Strengths: Ike Anigbogu’s current situation perfectly illustrates the exceptional athletic ability of the UCLA freshman center. Despite averaging a pedestrian 4.7 points and 4 rebounds, the obvious potential he possesses could land him alone side some of college basketball’s elite in the first round of the upcoming NBA draft. He is more than six months shy of his 19th birthday, but he has the muscle tone of an NFL strong safety. He is at least 6-foot-10, but looks vastly different than the majority of gangly basketball players at his position. By the end of the season, Anigbogu’s off-the-charts body and athleticism were translating to a high level of defense on the court.

Weaknesses: Anigbogu was the very last offensive option in UCLA’s eight-man rotation last season. He didn’t get much opportunity to develop his skills on that end of the court, but it doesn’t mean Anigbogu doesn’t have the ability to score using more than just brute strength and leaping ability. He averaged 17 points per game as a senior in high school and showed glimpses of having soft hands and nice touch around the basket. It’s apparent that he is lacking polish at the offensive end, where he was most effective catching lob passes.

Best moment: Anigbogu started the season slow after a knee injury, but his coming out party happened on a grand stage. Continue reading “UCLA basketball 2017 report card: Ike Anigbogu” »

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Ike Anigbogu declares for NBA draft, doesn’t hire an agent

Freshman Ike Anigbogu will declare for the NBA draft, joining classmates Lonzo Ball and TJ Leaf.

Ike Anigbogu became the third UCLA freshman in the last 12 days to announce he will declare for the NBA draft. Unlike classmates Lonzo Ball and TJ Leaf, Anigbogu left the door open for a return by not hiring an agent.

“He’s not going to hire an agent for the time being, but that could change if he starts shooting up the draft boards and it pretty much becomes a lock that he’ll go in the first round,” said Anigbogu’s coach at Corona Centennial High School, Josh Giles. “If Ike really starts doing well in these workouts, I’ve had NBA people tell me he could be a late lottery guy.”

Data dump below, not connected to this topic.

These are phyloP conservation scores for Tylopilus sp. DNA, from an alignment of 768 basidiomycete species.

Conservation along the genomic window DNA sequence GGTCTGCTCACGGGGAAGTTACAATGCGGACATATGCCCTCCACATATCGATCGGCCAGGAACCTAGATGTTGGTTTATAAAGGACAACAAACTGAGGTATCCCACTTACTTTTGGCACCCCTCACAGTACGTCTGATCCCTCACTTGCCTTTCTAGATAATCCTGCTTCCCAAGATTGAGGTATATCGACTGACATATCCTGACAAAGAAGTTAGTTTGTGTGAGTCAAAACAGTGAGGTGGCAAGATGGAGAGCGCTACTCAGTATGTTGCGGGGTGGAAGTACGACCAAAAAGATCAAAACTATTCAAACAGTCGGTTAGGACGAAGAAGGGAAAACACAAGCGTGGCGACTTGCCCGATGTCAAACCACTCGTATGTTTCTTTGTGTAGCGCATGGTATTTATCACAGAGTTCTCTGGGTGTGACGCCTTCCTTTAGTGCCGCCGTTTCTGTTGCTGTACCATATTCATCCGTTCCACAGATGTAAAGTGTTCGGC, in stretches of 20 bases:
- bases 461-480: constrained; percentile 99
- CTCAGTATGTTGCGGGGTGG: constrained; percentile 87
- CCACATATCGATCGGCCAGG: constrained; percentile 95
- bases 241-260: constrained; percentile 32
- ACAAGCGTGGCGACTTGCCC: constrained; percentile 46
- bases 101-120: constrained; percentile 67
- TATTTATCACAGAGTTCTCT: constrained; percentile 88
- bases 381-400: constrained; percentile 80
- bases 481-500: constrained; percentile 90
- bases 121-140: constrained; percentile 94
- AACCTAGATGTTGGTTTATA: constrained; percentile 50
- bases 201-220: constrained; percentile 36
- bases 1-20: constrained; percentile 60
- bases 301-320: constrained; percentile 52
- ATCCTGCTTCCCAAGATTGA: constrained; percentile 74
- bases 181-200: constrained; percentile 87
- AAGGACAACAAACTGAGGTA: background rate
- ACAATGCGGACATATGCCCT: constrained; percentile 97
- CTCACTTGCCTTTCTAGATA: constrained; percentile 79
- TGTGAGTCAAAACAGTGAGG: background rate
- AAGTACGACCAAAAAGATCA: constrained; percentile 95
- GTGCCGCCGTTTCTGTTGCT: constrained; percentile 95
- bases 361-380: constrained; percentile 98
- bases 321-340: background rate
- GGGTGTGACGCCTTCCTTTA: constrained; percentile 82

One the one hand, Anigbogu’s potential seems limitless. The measurables don’t nearly do his body justice. He is a chiseled 6-foot-10, 250 pounds and his legs look like tree trunks. And he only turned 18 five months ago.

On the other hand, he only played 13 minutes per game and averaged 4.7 points, 4 rebounds and 1.2 blocks per game. His opportunities were limited in part because he played behind Thomas Welsh, who probably has a future in the NBA, but Anigbogu’s statistics are underwhelming.

Giles and Etop Udo-Ema, the founder of Anigbogu’s AAU team, the Compton Magic, both did their homework about where Anigbogu might be drafted. Both coaches have served as mentors to Anigbogu and aided his parents in making basketball decisions throughout Anigbogu’s career. They both got similar answers when digging for information about where Anigbogu may be selected in the NBA draft.

“I’ve received calls from 15 to 17 NBA teams and I’ve talked to scouts and directors of player personnel,” Giles said “The overwhelming consensus is there are very few people who think Ike’s going to fall out of the first round. He could go as high at 15, but mostly what we’ve heard is the 18 to 34 range. I know a few people who have played and coached in the NBA and (Udo-Ema) has a ton of contacts. It would be different if we were getting different answers, but everyone we’ve talked to has given us the same numbers about where Ike will go.” Continue reading “Ike Anigbogu declares for NBA draft, doesn’t hire an agent” »